I won't say the show was always at the top of it's game. There were a few episodes that seemed to draw out certain conflicts too much. The show lags a little around episode 8-10, but picks up again in Episode 11. And again the conflicts get kind of repetative between episodes 22-25. But Looking at that pattern it seems like the writers were trying to build up tension for some big splashy episode around the midpoint and the finale. So I can understand that from a plotting/writing point of view. However, as a viewer of the show I wish they would have sped it along (also, I know that the show got an extension before they got to episode 8, so I wonder if the writers took that opportunity to draw out things and ended up stretching the plot a little thin).

Overall, great show. One of the best I've seen in a long time. It had action, it had intrigue, it had history. But most of all it had great characters and great heart. I think this might go to show that even when writing falters a bit (and the writing in the show wasn't bad, but it was a tad flat at points) the acting and characters can carry a show through the rough patches. Also the scenery and the costumes (and the art direction in general) were awesome (maybe that's because I love this time period). It was just a really well done show about a period of time that was full of conflict and strife. It took turns that I never saw coming and I was super excited to watch each new episode.

Best Episodes
Episode 6 - Best reveal/Best emotion from Kang To (Joo Won's episode for sure)
Episode 7 - Best character development episode (by the end I wrote a message to my cousin, Axie, who introduced me to the show and said "I am feeling all of the emotions right now!")
Episode 11 - intrigue, characters colliding, love story development
Episode 17 - Great character development for Kang To
Any Episode after 25  - Most emotional!

Favorite Soundtrack songs:

Goodbye Day(굿바이데이) by ULALASESSION(울랄라세션)

Judgement Day (심판의 날 - 주원) Joo Won feat Lee Jung Hyun
(This song is sung by Joo Won, the lead actor in the show)


Spoilers ahead! Do Not read on if you don't want SPOILERS!

The things Kang To has to go through to develop as a character. It's almost too much sometimes. When his mom and Kang San die IN THE SAME EPISODE! That killed me. I was bawling!

I never thought I would be sad to see Kenji Kimura die, but I felt so bad for Shunji. Also, I did not think he would die so soon. This show really yanked my emotions around.

I really enjoyed seeing how Rie would watch Kang To. She obviously had feelings for him, but it was hard for me to think of it as love for a while. She is just so cold and detached because of her upbringing. And when she collides with Mok Dan in episode 11 and gets jealous of Kang To staring at Mok Dan, it was great.

I thought Mok Dan had the perfect reaction to finding out that Kang To was her Young Master. I think it was totally believable for her to kind of flip out on him. The image of this wonderful, self-sacrificing young man was shattered when she imagined the Kang To she knows (not the one we know obvi) is him all grown up. I wished in that moment that she could overlook all the mistakes he's made and believe in him. But if she had then I wouldn't have believed her. So I thought she had the perfect reaction to the news and I give both the show and Jin Se-Yeon major props for that scene.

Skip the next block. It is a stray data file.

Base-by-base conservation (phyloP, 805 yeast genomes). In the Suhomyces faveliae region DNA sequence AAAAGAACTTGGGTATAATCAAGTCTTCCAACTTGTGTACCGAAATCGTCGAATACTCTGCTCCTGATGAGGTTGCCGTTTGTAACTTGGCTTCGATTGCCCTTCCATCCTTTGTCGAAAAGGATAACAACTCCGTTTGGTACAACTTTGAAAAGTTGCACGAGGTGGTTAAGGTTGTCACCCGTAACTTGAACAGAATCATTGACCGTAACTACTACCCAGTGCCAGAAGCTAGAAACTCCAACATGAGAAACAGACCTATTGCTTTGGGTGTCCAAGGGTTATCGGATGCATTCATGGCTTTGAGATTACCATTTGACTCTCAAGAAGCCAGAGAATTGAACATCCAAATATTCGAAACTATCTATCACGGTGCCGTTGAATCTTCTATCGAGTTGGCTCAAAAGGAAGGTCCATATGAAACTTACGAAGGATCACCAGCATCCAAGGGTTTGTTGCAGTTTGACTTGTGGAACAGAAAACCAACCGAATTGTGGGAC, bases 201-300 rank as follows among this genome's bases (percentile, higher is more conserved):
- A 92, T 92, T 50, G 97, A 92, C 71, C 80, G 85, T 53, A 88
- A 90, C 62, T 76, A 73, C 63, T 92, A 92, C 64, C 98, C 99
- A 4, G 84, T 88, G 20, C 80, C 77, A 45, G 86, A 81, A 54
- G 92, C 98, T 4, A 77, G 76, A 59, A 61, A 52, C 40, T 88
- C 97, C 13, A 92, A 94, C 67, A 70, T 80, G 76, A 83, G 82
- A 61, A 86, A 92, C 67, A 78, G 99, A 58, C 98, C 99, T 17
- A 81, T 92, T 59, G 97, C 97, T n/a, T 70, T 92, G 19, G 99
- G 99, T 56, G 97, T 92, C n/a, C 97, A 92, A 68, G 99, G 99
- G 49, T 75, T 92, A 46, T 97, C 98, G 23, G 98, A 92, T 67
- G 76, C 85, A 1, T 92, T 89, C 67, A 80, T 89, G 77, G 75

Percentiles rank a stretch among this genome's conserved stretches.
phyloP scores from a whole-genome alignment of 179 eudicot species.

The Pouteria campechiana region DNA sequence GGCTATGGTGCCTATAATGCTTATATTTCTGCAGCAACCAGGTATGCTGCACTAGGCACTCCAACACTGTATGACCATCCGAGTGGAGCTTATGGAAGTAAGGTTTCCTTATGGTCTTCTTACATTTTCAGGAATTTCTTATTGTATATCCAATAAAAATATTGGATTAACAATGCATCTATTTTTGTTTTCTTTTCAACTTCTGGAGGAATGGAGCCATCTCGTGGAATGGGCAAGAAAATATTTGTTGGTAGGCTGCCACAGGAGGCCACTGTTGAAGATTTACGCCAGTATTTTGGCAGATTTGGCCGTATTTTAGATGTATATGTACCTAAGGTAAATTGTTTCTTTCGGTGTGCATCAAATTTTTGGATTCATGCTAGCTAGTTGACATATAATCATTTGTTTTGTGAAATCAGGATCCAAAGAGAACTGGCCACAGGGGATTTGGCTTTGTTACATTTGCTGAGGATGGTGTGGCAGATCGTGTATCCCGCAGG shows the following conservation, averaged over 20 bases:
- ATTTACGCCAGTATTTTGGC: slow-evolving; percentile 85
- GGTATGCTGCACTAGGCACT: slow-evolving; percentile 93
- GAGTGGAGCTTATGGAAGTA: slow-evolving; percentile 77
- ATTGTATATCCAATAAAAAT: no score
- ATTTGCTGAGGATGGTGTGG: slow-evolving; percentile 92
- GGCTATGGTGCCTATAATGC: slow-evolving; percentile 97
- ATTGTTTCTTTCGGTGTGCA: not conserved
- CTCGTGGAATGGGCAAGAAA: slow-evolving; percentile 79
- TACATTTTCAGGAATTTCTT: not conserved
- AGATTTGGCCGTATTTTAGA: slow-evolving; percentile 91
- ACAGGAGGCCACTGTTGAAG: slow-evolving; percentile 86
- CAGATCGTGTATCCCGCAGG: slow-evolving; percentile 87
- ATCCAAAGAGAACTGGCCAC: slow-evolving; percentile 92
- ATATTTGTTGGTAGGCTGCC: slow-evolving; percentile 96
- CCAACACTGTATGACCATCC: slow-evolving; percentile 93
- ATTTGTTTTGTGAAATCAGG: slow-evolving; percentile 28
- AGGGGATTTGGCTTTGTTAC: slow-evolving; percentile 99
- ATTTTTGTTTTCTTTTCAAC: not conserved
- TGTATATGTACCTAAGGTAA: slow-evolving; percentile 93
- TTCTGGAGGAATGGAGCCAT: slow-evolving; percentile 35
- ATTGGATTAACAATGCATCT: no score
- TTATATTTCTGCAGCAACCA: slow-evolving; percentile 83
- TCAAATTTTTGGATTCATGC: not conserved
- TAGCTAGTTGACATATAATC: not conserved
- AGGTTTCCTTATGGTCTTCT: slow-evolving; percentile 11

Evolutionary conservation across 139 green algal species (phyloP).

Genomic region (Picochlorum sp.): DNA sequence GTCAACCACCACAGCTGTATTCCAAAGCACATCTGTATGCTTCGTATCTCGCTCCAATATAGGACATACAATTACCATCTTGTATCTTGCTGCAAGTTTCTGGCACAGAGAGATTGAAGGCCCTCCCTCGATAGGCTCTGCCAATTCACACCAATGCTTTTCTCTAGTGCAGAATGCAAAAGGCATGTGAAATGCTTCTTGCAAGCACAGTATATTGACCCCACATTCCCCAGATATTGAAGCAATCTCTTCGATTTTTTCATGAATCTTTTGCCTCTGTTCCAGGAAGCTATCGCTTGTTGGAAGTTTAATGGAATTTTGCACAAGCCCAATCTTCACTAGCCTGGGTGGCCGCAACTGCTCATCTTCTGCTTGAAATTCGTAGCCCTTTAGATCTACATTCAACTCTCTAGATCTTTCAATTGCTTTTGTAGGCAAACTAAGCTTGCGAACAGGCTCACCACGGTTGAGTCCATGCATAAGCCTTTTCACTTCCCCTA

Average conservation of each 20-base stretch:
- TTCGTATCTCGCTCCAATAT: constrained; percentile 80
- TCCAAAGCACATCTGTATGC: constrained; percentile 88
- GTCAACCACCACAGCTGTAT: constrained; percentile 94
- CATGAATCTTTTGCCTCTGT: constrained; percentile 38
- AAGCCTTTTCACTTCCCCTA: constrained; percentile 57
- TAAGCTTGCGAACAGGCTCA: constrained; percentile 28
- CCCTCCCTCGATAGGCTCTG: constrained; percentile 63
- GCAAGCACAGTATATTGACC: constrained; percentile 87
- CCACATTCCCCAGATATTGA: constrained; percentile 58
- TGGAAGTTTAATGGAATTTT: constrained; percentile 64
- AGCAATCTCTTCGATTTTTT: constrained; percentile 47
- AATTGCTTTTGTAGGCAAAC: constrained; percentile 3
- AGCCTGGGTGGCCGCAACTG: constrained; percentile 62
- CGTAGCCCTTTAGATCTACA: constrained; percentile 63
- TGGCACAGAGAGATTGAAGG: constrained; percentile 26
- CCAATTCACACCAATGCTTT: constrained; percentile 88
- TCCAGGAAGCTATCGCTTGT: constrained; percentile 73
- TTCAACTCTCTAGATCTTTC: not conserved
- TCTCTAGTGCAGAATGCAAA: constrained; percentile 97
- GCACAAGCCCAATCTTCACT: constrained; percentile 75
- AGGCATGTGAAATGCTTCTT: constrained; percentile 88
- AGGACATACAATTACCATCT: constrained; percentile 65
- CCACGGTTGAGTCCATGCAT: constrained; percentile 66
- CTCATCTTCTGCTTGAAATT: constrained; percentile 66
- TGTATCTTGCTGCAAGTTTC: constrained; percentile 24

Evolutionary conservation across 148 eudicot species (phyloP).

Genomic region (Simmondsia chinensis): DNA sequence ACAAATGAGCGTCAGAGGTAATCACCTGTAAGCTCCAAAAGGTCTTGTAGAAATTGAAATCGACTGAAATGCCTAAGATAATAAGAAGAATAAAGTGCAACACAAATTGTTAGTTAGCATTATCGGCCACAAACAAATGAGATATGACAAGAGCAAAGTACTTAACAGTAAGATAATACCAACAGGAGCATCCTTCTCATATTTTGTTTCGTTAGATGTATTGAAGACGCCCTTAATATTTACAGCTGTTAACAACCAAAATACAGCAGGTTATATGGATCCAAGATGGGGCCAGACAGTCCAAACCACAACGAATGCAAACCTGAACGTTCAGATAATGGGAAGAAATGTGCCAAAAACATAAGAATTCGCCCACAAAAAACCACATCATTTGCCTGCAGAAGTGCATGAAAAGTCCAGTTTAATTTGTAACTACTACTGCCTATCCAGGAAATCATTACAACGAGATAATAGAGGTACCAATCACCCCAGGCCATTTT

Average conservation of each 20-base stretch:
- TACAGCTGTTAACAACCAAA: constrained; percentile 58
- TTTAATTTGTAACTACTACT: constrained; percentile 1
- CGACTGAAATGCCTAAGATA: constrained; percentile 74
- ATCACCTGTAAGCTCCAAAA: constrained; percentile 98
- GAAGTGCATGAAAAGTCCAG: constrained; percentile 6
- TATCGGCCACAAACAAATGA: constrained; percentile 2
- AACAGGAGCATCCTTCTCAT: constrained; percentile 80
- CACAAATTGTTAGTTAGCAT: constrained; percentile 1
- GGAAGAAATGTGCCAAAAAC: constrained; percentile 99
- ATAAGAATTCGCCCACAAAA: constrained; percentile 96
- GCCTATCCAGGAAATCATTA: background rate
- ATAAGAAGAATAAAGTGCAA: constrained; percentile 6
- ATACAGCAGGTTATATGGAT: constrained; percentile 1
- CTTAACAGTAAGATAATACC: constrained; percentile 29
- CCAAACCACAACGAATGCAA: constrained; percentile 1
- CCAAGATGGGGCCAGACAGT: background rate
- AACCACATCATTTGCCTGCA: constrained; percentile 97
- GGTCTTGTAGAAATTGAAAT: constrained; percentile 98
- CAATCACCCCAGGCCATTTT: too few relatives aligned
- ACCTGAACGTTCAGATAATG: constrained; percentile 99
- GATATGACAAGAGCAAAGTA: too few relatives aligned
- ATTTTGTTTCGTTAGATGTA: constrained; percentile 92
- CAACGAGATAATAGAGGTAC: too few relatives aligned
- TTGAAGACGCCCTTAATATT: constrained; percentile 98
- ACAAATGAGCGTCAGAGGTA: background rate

The reveals were great. I loved how and when they revealed to Oh Mok Dan that Lee Kang To was Gaksital. And I like that she came to her understanding of him as a person more organically. It worked really well that she found out he was her Young Master before she found out that he was Gaksital.

Also, when Shunji finds out that Lee Kang To is Gaksital I almost died! I thought for sure it would be like ten episodes of him being in jail and Oh Mok Dan trying to break him out. But that super did not happen, and I'm glad.

On the flip side, there were way too many episodes where Lee Kang To and Kimura Shunji just tiptoed around each other, the whole time wondering what the other knew. I was getting really tired of it by the end.

OMG, the ending KILLED me! I can't believe they would kill Mok Dan like that. I know that it fits in a show that's about a hostile occupation and war. But the fact that they didn't get their happy ending really upset me. I'm still upset now. I've never watched a k-drama where the two mains don't get to be happy together in the end. Lee Kang To deserved his happy ending. He lost so much to get where he was by the end, and then he looses the woman he loves?!
Why world?! (shakes fists)

However, those kinds of plot twists are what made the show entertaining the whole time. And in the end, Mok Dan's character was more important as a symbol for the two male leads than she was important for herself (Feminist PSA: this is not a lesson for women, this is the opposite of how we should live our lives). The one positive that came from this is that Kang To was able to fight for himself and for his people after this. He started fighting for his brother, his mother, and his father. Then he continued fighting for Mok Dan. Now he fights for himself and to free his people. That's the best reason to fight.

Kimura Shunji's suicide death is fitting for where his character ended up. I found myself wondering if they knew he would kill himself and therefore chose to make him go too far so he couldn't live with himself. In the end, I like to think there was a bit of the original Shunji still in there, but then I'm conflicted because I wouldn't want that Shunji to die (even though he kind of did die, to make way for the evil Shunji). I was also really happy that Kang To didn't have to kill Shunji. it would have taken Kang To back to a dark place that he might not be able to escape if he had to kill his best friend. I wonder if Shunji knew this, and his last gift to Kang To was taking this last fatal act out of Kang To's hands. I know this is perhaps projecting a nobility to such a sad and hopeless act, but I can't help wanting there to still be something good in Shunji's character, even in the end when he's at his lowest.

So, I didn't think I would care at all about Ueno Rie's departure. She was a character I was really excited to learn about and they didn't really delve too deep into her (so sad! She was such an intriguing character in the beginning). However, they threw a hail mary pass in the end where they revealed Katsuyama loved her. I think this was actually alluded to way earlier in the show. I thought it would be corny, but their farewell scene was just so heartbreaking and beautiful. I loved it.

And the ending of the series finale was epic. Perfection! I loved that it wasn't all roses and happiness and, yay Korea is free now. Because that's not what happened. There was a long and winding path to that. But the bigger victory was that the Korean people fought back and retained their identity. And the final scene shows this big time! And all of the Gaksitals in the street were a great image to see in the end.

I like to think think that Kang To will be alright. He won't be completely whole without his family or Mok Dan, but he'll pull through all of this because he has something to fight for.